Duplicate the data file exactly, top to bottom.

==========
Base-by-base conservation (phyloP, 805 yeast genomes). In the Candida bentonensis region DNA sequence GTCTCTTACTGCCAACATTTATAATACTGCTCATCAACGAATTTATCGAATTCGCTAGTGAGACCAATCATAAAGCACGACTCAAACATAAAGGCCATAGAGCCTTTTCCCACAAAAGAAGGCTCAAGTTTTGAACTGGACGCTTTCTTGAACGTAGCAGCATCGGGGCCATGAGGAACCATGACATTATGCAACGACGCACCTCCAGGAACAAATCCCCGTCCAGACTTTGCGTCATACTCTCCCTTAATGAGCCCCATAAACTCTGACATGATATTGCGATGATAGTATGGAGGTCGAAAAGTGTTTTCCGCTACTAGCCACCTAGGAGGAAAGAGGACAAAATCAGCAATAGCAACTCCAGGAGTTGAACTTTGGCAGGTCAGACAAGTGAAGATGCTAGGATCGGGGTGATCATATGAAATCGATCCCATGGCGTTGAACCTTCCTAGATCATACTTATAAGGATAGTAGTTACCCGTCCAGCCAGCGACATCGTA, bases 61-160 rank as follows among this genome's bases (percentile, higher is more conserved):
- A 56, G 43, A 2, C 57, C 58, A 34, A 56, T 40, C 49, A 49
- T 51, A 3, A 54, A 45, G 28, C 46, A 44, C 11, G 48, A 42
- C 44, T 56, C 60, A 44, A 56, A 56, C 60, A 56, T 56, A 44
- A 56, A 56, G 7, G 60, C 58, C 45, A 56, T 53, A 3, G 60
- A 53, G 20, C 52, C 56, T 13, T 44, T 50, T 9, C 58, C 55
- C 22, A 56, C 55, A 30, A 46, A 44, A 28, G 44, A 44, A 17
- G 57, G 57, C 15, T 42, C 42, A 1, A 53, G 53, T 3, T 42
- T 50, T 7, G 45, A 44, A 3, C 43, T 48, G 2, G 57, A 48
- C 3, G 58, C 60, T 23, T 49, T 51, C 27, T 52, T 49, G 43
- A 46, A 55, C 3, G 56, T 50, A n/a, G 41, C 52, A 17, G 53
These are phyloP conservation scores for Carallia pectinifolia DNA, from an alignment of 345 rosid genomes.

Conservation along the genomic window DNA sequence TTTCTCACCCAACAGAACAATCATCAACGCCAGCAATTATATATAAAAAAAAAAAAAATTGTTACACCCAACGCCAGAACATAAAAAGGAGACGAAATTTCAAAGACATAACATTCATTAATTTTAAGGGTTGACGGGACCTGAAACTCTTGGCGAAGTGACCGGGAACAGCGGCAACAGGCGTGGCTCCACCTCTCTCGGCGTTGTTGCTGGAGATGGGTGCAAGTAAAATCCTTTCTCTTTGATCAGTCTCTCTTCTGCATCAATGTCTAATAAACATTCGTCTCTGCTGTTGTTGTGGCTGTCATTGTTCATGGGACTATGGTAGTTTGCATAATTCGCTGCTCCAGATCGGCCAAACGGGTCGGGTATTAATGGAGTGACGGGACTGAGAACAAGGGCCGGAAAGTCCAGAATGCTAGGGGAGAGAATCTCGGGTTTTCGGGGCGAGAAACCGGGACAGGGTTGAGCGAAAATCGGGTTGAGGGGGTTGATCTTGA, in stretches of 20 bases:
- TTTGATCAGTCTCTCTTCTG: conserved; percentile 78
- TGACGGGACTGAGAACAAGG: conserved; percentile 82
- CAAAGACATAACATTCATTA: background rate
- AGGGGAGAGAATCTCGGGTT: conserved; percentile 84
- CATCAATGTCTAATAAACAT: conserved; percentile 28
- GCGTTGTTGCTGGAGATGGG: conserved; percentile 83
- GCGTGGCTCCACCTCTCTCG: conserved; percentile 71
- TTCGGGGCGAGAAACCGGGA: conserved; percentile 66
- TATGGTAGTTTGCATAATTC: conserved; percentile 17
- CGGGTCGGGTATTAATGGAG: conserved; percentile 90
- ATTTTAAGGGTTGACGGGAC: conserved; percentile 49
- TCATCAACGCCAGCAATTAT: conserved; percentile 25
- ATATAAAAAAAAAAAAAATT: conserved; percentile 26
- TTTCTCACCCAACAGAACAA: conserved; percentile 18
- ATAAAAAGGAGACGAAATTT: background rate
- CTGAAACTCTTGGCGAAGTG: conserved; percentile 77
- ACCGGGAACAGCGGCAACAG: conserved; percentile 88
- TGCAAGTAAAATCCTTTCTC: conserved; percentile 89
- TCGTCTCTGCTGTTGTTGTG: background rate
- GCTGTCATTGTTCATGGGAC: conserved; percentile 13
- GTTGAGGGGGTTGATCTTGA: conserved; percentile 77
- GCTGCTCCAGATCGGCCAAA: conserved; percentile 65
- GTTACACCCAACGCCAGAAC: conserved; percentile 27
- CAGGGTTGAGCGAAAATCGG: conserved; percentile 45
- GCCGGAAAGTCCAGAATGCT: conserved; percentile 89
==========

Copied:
Base-by-base conservation (phyloP, 805 yeast genomes). In the Candida bentonensis region DNA sequence GTCTCTTACTGCCAACATTTATAATACTGCTCATCAACGAATTTATCGAATTCGCTAGTGAGACCAATCATAAAGCACGACTCAAACATAAAGGCCATAGAGCCTTTTCCCACAAAAGAAGGCTCAAGTTTTGAACTGGACGCTTTCTTGAACGTAGCAGCATCGGGGCCATGAGGAACCATGACATTATGCAACGACGCACCTCCAGGAACAAATCCCCGTCCAGACTTTGCGTCATACTCTCCCTTAATGAGCCCCATAAACTCTGACATGATATTGCGATGATAGTATGGAGGTCGAAAAGTGTTTTCCGCTACTAGCCACCTAGGAGGAAAGAGGACAAAATCAGCAATAGCAACTCCAGGAGTTGAACTTTGGCAGGTCAGACAAGTGAAGATGCTAGGATCGGGGTGATCATATGAAATCGATCCCATGGCGTTGAACCTTCCTAGATCATACTTATAAGGATAGTAGTTACCCGTCCAGCCAGCGACATCGTA, bases 61-160 rank as follows among this genome's bases (percentile, higher is more conserved):
- A 56, G 43, A 2, C 57, C 58, A 34, A 56, T 40, C 49, A 49
- T 51, A 3, A 54, A 45, G 28, C 46, A 44, C 11, G 48, A 42
- C 44, T 56, C 60, A 44, A 56, A 56, C 60, A 56, T 56, A 44
- A 56, A 56, G 7, G 60, C 58, C 45, A 56, T 53, A 3, G 60
- A 53, G 20, C 52, C 56, T 13, T 44, T 50, T 9, C 58, C 55
- C 22, A 56, C 55, A 30, A 46, A 44, A 28, G 44, A 44, A 17
- G 57, G 57, C 15, T 42, C 42, A 1, A 53, G 53, T 3, T 42
- T 50, T 7, G 45, A 44, A 3, C 43, T 48, G 2, G 57, A 48
- C 3, G 58, C 60, T 23, T 49, T 51, C 27, T 52, T 49, G 43
- A 46, A 55, C 3, G 56, T 50, A n/a, G 41, C 52, A 17, G 53
These are phyloP conservation scores for Carallia pectinifolia DNA, from an alignment of 345 rosid genomes.

Conservation along the genomic window DNA sequence TTTCTCACCCAACAGAACAATCATCAACGCCAGCAATTATATATAAAAAAAAAAAAAATTGTTACACCCAACGCCAGAACATAAAAAGGAGACGAAATTTCAAAGACATAACATTCATTAATTTTAAGGGTTGACGGGACCTGAAACTCTTGGCGAAGTGACCGGGAACAGCGGCAACAGGCGTGGCTCCACCTCTCTCGGCGTTGTTGCTGGAGATGGGTGCAAGTAAAATCCTTTCTCTTTGATCAGTCTCTCTTCTGCATCAATGTCTAATAAACATTCGTCTCTGCTGTTGTTGTGGCTGTCATTGTTCATGGGACTATGGTAGTTTGCATAATTCGCTGCTCCAGATCGGCCAAACGGGTCGGGTATTAATGGAGTGACGGGACTGAGAACAAGGGCCGGAAAGTCCAGAATGCTAGGGGAGAGAATCTCGGGTTTTCGGGGCGAGAAACCGGGACAGGGTTGAGCGAAAATCGGGTTGAGGGGGTTGATCTTGA, in stretches of 20 bases:
- TTTGATCAGTCTCTCTTCTG: conserved; percentile 78
- TGACGGGACTGAGAACAAGG: conserved; percentile 82
- CAAAGACATAACATTCATTA: background rate
- AGGGGAGAGAATCTCGGGTT: conserved; percentile 84
- CATCAATGTCTAATAAACAT: conserved; percentile 28
- GCGTTGTTGCTGGAGATGGG: conserved; percentile 83
- GCGTGGCTCCACCTCTCTCG: conserved; percentile 71
- TTCGGGGCGAGAAACCGGGA: conserved; percentile 66
- TATGGTAGTTTGCATAATTC: conserved; percentile 17
- CGGGTCGGGTATTAATGGAG: conserved; percentile 90
- ATTTTAAGGGTTGACGGGAC: conserved; percentile 49
- TCATCAACGCCAGCAATTAT: conserved; percentile 25
- ATATAAAAAAAAAAAAAATT: conserved; percentile 26
- TTTCTCACCCAACAGAACAA: conserved; percentile 18
- ATAAAAAGGAGACGAAATTT: background rate
- CTGAAACTCTTGGCGAAGTG: conserved; percentile 77
- ACCGGGAACAGCGGCAACAG: conserved; percentile 88
- TGCAAGTAAAATCCTTTCTC: conserved; percentile 89
- TCGTCTCTGCTGTTGTTGTG: background rate
- GCTGTCATTGTTCATGGGAC: conserved; percentile 13
- GTTGAGGGGGTTGATCTTGA: conserved; percentile 77
- GCTGCTCCAGATCGGCCAAA: conserved; percentile 65
- GTTACACCCAACGCCAGAAC: conserved; percentile 27
- CAGGGTTGAGCGAAAATCGG: conserved; percentile 45
- GCCGGAAAGTCCAGAATGCT: conserved; percentile 89